There is a thought-provoking debate on the current state of immigration enforcement, its political future and its effects at Center for Immigration Studies.

Participants are Mark Krikorian, of the Center for Immigration Studies, and UC San Diego professor and New America Foundation fellow Tomás Jiménez.

Some highlights:


“Attrition through enforcement” is made much more complicated by that fact that there are families involved. About 30% of all unauthorized families (1.96 million) contain children who are U.S. citizens. Should we count on these people to “self-deport” themselves and their U.S.-citizen children? It’s not likely to happen…

We have a free trade agreement with Mexico (NAFTA), which allows for the free movement of capital and goods. Yet we continue with a schizophrenic policy that fights the movement of labor that tends to follow capital and goods. It would make more sense to move our resources and energy from trying to restrict immigration to trying to manage it so that we maximize the benefits to all.


By starting to make it harder to employ illegal aliens, immigration enforcement is improving the prospects of all those who compete with illegals for work. This includes anyone marginal to the labor market: high school dropouts, of course, but also black and Latino men, teenagers in general, the elderly looking for part-time work, single moms who need flexible work hours, ex-convicts, recovering addicts and the physically and mentally disabled. Anyone whom employers might hesitate to hire — for whatever reasons, good or bad — starts to look better when the labor market is tighter. After all, the laws of supply and demand have not yet been repealed. We’ve seen evidence of this all over the country for some time now. Last month, the president of a steel company in Arizona, where the state government is cracking down on the employment of illegals, described how the new enforcement is forcing him to reach out to Americans and legal immigrants: “We’ve raised wages, competing for a diminishing supply (of workers). We’ve been on a campaign of quality improvement, training, scouring the waterfront, so to speak, for American vets, ex-offenders trying to find their way back into society.”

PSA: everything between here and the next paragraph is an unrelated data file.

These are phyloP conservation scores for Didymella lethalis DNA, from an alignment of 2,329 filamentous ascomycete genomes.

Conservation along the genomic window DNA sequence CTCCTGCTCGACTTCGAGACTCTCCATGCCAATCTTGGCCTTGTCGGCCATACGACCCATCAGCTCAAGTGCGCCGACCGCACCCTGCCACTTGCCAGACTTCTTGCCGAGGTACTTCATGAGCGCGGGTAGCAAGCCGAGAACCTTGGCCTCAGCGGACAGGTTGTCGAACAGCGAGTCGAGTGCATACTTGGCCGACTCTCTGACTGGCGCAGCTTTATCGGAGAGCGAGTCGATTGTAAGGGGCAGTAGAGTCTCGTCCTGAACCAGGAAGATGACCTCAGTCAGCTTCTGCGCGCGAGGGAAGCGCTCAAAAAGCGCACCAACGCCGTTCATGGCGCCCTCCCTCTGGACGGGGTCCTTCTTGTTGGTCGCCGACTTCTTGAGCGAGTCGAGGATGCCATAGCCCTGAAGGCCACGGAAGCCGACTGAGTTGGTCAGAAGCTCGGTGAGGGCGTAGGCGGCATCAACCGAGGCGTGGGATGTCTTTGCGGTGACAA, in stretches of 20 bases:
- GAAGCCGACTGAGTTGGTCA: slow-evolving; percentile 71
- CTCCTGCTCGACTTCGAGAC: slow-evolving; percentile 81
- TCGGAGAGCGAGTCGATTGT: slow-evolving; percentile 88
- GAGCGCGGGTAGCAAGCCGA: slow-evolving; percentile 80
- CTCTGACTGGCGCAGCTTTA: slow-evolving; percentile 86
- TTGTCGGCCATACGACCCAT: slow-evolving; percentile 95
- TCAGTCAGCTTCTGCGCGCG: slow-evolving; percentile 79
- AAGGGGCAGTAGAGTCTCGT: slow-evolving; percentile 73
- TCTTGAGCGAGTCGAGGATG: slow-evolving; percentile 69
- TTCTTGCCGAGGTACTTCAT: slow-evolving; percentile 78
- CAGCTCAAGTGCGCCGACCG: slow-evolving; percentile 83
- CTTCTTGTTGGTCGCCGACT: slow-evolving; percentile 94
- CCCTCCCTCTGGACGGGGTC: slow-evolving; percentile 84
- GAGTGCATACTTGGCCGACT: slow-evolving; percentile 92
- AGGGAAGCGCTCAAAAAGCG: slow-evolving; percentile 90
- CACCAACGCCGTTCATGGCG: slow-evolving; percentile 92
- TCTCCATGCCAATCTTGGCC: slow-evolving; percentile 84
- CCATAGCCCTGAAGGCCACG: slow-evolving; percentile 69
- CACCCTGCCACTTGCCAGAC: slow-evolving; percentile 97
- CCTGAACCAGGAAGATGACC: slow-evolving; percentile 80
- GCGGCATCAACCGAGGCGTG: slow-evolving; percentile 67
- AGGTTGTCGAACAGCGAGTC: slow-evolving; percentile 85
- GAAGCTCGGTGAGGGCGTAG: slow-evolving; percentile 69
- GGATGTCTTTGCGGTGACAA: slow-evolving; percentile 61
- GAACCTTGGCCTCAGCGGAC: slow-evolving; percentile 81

In a 2005 paper published in the Economic Journal, David Card from UC Berkeley finds that there is no relationship between the presence of low-skilled immigrants and the wages of low-skilled U.S.-born workers. Card concludes, “New evidence from the 2000 census reconfirms the main lesson of earlier studies: Although immigration has a strong effect on relative supplies of different skill groups, local labor market outcomes of low-skilled natives are not much affected by these relative supply shocks.” Translation: There is no evidence of competition between low-skilled immigrants and those who you assume compete with them.

Don’t take my word for it – go read it all.